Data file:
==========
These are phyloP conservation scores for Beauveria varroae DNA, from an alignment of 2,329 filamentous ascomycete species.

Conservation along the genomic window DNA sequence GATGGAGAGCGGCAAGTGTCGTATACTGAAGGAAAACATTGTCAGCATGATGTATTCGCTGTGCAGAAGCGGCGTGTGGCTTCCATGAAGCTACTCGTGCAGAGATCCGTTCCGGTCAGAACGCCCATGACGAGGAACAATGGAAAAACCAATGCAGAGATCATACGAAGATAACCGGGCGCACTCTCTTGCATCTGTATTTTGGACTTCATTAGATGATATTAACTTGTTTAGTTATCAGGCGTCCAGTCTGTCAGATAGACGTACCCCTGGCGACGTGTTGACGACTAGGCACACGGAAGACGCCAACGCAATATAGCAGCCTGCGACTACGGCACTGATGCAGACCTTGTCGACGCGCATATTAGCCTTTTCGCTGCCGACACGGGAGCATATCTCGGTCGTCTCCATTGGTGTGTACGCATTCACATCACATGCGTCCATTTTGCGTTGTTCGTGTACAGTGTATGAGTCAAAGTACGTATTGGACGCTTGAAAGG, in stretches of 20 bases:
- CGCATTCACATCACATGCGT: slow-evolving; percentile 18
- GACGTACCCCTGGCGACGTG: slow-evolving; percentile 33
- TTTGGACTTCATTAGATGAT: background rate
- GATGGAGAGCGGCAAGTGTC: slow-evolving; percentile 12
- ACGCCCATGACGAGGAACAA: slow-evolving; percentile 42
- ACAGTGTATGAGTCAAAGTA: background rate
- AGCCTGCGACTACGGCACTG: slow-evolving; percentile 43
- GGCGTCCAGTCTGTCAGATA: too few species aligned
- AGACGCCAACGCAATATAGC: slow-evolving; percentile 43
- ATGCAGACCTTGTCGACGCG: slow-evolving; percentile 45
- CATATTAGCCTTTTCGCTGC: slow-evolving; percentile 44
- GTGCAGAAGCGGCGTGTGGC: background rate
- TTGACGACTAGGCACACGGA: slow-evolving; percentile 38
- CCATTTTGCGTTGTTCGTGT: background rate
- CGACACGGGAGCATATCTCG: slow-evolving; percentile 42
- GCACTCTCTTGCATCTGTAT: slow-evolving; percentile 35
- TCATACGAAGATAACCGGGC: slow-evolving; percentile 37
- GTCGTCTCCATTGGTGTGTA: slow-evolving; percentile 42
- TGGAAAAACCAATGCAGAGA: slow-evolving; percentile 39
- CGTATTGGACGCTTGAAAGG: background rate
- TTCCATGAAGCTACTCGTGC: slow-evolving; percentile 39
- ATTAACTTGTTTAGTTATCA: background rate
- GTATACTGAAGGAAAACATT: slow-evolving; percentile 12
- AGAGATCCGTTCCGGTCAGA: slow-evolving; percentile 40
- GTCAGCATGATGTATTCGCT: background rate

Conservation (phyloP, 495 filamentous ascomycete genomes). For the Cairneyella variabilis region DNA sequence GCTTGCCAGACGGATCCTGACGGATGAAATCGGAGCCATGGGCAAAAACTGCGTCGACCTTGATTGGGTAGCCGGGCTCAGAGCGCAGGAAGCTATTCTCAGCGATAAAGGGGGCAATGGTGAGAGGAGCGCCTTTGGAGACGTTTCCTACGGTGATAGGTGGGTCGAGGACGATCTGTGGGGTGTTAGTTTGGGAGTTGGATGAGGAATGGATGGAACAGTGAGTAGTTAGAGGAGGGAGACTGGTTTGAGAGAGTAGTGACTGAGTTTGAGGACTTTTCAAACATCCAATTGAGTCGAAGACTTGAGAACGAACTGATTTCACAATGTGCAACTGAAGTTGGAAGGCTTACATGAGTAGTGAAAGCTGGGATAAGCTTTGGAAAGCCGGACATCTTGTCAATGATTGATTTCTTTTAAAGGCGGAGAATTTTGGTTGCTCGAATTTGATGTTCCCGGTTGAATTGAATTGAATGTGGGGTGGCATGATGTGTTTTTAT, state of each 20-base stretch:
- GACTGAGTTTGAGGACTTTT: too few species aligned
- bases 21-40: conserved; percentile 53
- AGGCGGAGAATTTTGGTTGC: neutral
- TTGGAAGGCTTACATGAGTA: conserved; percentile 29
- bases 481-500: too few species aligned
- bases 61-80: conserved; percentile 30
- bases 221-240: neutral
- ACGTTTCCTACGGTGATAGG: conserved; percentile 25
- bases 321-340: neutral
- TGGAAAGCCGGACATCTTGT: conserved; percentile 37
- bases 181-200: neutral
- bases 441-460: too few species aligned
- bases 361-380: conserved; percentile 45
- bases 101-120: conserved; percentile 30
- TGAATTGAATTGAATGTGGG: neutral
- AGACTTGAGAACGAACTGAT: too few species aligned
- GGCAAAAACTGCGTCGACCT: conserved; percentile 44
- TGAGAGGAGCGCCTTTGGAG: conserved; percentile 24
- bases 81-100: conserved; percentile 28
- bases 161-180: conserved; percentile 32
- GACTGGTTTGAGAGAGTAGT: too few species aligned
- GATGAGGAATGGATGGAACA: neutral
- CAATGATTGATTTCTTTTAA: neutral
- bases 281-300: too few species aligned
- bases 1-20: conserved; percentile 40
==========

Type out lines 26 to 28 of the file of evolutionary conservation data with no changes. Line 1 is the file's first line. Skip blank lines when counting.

- AGAGATCCGTTCCGGTCAGA: slow-evolving; percentile 40
- GTCAGCATGATGTATTCGCT: background rate

Conservation (phyloP, 495 filamentous ascomycete genomes). For the Cairneyella variabilis region DNA sequence GCTTGCCAGACGGATCCTGACGGATGAAATCGGAGCCATGGGCAAAAACTGCGTCGACCTTGATTGGGTAGCCGGGCTCAGAGCGCAGGAAGCTATTCTCAGCGATAAAGGGGGCAATGGTGAGAGGAGCGCCTTTGGAGACGTTTCCTACGGTGATAGGTGGGTCGAGGACGATCTGTGGGGTGTTAGTTTGGGAGTTGGATGAGGAATGGATGGAACAGTGAGTAGTTAGAGGAGGGAGACTGGTTTGAGAGAGTAGTGACTGAGTTTGAGGACTTTTCAAACATCCAATTGAGTCGAAGACTTGAGAACGAACTGATTTCACAATGTGCAACTGAAGTTGGAAGGCTTACATGAGTAGTGAAAGCTGGGATAAGCTTTGGAAAGCCGGACATCTTGTCAATGATTGATTTCTTTTAAAGGCGGAGAATTTTGGTTGCTCGAATTTGATGTTCCCGGTTGAATTGAATTGAATGTGGGGTGGCATGATGTGTTTTTAT, state of each 20-base stretch: